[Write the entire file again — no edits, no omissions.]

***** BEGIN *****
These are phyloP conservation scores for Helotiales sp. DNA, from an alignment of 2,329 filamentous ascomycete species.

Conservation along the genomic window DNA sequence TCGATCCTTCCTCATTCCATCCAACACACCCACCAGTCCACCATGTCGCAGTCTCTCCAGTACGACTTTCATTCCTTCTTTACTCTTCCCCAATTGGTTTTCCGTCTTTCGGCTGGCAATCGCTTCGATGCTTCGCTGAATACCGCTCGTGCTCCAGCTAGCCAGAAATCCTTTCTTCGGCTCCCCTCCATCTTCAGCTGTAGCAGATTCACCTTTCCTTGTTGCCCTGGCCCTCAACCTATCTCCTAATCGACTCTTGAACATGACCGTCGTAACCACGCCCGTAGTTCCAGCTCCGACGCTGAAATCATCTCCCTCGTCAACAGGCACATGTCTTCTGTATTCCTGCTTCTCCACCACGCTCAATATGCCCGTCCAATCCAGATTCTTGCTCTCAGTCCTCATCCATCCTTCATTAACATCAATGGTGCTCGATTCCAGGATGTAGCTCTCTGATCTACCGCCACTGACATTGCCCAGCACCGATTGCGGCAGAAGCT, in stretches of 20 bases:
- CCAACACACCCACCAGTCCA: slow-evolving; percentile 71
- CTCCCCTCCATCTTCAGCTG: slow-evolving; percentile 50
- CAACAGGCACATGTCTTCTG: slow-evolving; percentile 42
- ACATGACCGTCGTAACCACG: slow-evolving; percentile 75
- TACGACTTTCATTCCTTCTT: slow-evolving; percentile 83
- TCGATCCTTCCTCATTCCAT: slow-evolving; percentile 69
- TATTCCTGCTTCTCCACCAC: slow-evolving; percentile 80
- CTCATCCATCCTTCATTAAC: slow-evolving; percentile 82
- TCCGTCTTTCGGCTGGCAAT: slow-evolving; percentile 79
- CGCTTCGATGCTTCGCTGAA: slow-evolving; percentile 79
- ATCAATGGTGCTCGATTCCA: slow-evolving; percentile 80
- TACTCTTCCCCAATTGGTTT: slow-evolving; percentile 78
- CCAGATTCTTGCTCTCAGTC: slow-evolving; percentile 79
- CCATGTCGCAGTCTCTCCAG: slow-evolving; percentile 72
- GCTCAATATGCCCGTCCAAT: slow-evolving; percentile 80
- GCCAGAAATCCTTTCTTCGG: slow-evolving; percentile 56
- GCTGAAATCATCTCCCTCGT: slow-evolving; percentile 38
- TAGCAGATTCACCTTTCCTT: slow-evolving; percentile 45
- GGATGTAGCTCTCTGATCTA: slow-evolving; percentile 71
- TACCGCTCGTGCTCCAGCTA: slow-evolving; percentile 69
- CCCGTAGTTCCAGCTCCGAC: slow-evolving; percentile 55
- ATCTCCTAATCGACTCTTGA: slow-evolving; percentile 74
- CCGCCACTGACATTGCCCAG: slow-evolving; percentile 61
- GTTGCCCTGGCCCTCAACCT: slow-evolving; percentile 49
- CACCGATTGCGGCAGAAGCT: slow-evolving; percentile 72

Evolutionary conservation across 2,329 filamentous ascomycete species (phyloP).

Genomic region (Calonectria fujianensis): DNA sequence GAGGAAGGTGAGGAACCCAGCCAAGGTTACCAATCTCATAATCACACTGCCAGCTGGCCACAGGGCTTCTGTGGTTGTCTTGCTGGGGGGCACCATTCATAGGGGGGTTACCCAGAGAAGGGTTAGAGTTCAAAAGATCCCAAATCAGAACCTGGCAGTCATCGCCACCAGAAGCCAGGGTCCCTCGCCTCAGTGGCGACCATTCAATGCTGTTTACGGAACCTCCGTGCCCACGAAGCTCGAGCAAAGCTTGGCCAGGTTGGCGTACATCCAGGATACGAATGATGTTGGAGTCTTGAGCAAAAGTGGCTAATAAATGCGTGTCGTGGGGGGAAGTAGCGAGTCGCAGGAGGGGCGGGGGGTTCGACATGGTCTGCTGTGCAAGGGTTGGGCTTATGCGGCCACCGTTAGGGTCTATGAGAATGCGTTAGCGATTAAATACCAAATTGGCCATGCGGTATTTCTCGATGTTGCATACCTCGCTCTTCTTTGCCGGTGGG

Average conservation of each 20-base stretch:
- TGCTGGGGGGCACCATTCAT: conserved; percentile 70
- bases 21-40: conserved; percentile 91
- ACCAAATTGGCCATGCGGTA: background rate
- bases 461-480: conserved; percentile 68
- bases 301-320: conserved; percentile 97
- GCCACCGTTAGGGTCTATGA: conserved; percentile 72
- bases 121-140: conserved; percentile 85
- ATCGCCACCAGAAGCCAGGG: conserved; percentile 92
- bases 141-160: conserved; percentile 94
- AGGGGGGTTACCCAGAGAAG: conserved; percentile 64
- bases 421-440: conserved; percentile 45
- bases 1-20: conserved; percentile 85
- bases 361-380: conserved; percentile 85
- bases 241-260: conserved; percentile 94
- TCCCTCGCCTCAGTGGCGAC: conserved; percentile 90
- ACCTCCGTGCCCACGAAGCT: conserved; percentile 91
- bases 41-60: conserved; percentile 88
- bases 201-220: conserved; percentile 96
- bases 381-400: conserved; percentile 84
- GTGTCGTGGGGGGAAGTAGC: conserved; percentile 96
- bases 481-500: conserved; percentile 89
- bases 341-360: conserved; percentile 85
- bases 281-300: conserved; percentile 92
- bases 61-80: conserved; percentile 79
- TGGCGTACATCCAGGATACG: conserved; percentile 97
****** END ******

These are phyloP conservation scores for Helotiales sp. DNA, from an alignment of 2,329 filamentous ascomycete species.

Conservation along the genomic window DNA sequence TCGATCCTTCCTCATTCCATCCAACACACCCACCAGTCCACCATGTCGCAGTCTCTCCAGTACGACTTTCATTCCTTCTTTACTCTTCCCCAATTGGTTTTCCGTCTTTCGGCTGGCAATCGCTTCGATGCTTCGCTGAATACCGCTCGTGCTCCAGCTAGCCAGAAATCCTTTCTTCGGCTCCCCTCCATCTTCAGCTGTAGCAGATTCACCTTTCCTTGTTGCCCTGGCCCTCAACCTATCTCCTAATCGACTCTTGAACATGACCGTCGTAACCACGCCCGTAGTTCCAGCTCCGACGCTGAAATCATCTCCCTCGTCAACAGGCACATGTCTTCTGTATTCCTGCTTCTCCACCACGCTCAATATGCCCGTCCAATCCAGATTCTTGCTCTCAGTCCTCATCCATCCTTCATTAACATCAATGGTGCTCGATTCCAGGATGTAGCTCTCTGATCTACCGCCACTGACATTGCCCAGCACCGATTGCGGCAGAAGCT, in stretches of 20 bases:
- CCAACACACCCACCAGTCCA: slow-evolving; percentile 71
- CTCCCCTCCATCTTCAGCTG: slow-evolving; percentile 50
- CAACAGGCACATGTCTTCTG: slow-evolving; percentile 42
- ACATGACCGTCGTAACCACG: slow-evolving; percentile 75
- TACGACTTTCATTCCTTCTT: slow-evolving; percentile 83
- TCGATCCTTCCTCATTCCAT: slow-evolving; percentile 69
- TATTCCTGCTTCTCCACCAC: slow-evolving; percentile 80
- CTCATCCATCCTTCATTAAC: slow-evolving; percentile 82
- TCCGTCTTTCGGCTGGCAAT: slow-evolving; percentile 79
- CGCTTCGATGCTTCGCTGAA: slow-evolving; percentile 79
- ATCAATGGTGCTCGATTCCA: slow-evolving; percentile 80
- TACTCTTCCCCAATTGGTTT: slow-evolving; percentile 78
- CCAGATTCTTGCTCTCAGTC: slow-evolving; percentile 79
- CCATGTCGCAGTCTCTCCAG: slow-evolving; percentile 72
- GCTCAATATGCCCGTCCAAT: slow-evolving; percentile 80
- GCCAGAAATCCTTTCTTCGG: slow-evolving; percentile 56
- GCTGAAATCATCTCCCTCGT: slow-evolving; percentile 38
- TAGCAGATTCACCTTTCCTT: slow-evolving; percentile 45
- GGATGTAGCTCTCTGATCTA: slow-evolving; percentile 71
- TACCGCTCGTGCTCCAGCTA: slow-evolving; percentile 69
- CCCGTAGTTCCAGCTCCGAC: slow-evolving; percentile 55
- ATCTCCTAATCGACTCTTGA: slow-evolving; percentile 74
- CCGCCACTGACATTGCCCAG: slow-evolving; percentile 61
- GTTGCCCTGGCCCTCAACCT: slow-evolving; percentile 49
- CACCGATTGCGGCAGAAGCT: slow-evolving; percentile 72

Evolutionary conservation across 2,329 filamentous ascomycete species (phyloP).

Genomic region (Calonectria fujianensis): DNA sequence GAGGAAGGTGAGGAACCCAGCCAAGGTTACCAATCTCATAATCACACTGCCAGCTGGCCACAGGGCTTCTGTGGTTGTCTTGCTGGGGGGCACCATTCATAGGGGGGTTACCCAGAGAAGGGTTAGAGTTCAAAAGATCCCAAATCAGAACCTGGCAGTCATCGCCACCAGAAGCCAGGGTCCCTCGCCTCAGTGGCGACCATTCAATGCTGTTTACGGAACCTCCGTGCCCACGAAGCTCGAGCAAAGCTTGGCCAGGTTGGCGTACATCCAGGATACGAATGATGTTGGAGTCTTGAGCAAAAGTGGCTAATAAATGCGTGTCGTGGGGGGAAGTAGCGAGTCGCAGGAGGGGCGGGGGGTTCGACATGGTCTGCTGTGCAAGGGTTGGGCTTATGCGGCCACCGTTAGGGTCTATGAGAATGCGTTAGCGATTAAATACCAAATTGGCCATGCGGTATTTCTCGATGTTGCATACCTCGCTCTTCTTTGCCGGTGGG

Average conservation of each 20-base stretch:
- TGCTGGGGGGCACCATTCAT: conserved; percentile 70
- bases 21-40: conserved; percentile 91
- ACCAAATTGGCCATGCGGTA: background rate
- bases 461-480: conserved; percentile 68
- bases 301-320: conserved; percentile 97
- GCCACCGTTAGGGTCTATGA: conserved; percentile 72
- bases 121-140: conserved; percentile 85
- ATCGCCACCAGAAGCCAGGG: conserved; percentile 92
- bases 141-160: conserved; percentile 94
- AGGGGGGTTACCCAGAGAAG: conserved; percentile 64
- bases 421-440: conserved; percentile 45
- bases 1-20: conserved; percentile 85
- bases 361-380: conserved; percentile 85
- bases 241-260: conserved; percentile 94
- TCCCTCGCCTCAGTGGCGAC: conserved; percentile 90
- ACCTCCGTGCCCACGAAGCT: conserved; percentile 91
- bases 41-60: conserved; percentile 88
- bases 201-220: conserved; percentile 96
- bases 381-400: conserved; percentile 84
- GTGTCGTGGGGGGAAGTAGC: conserved; percentile 96
- bases 481-500: conserved; percentile 89
- bases 341-360: conserved; percentile 85
- bases 281-300: conserved; percentile 92
- bases 61-80: conserved; percentile 79
- TGGCGTACATCCAGGATACG: conserved; percentile 97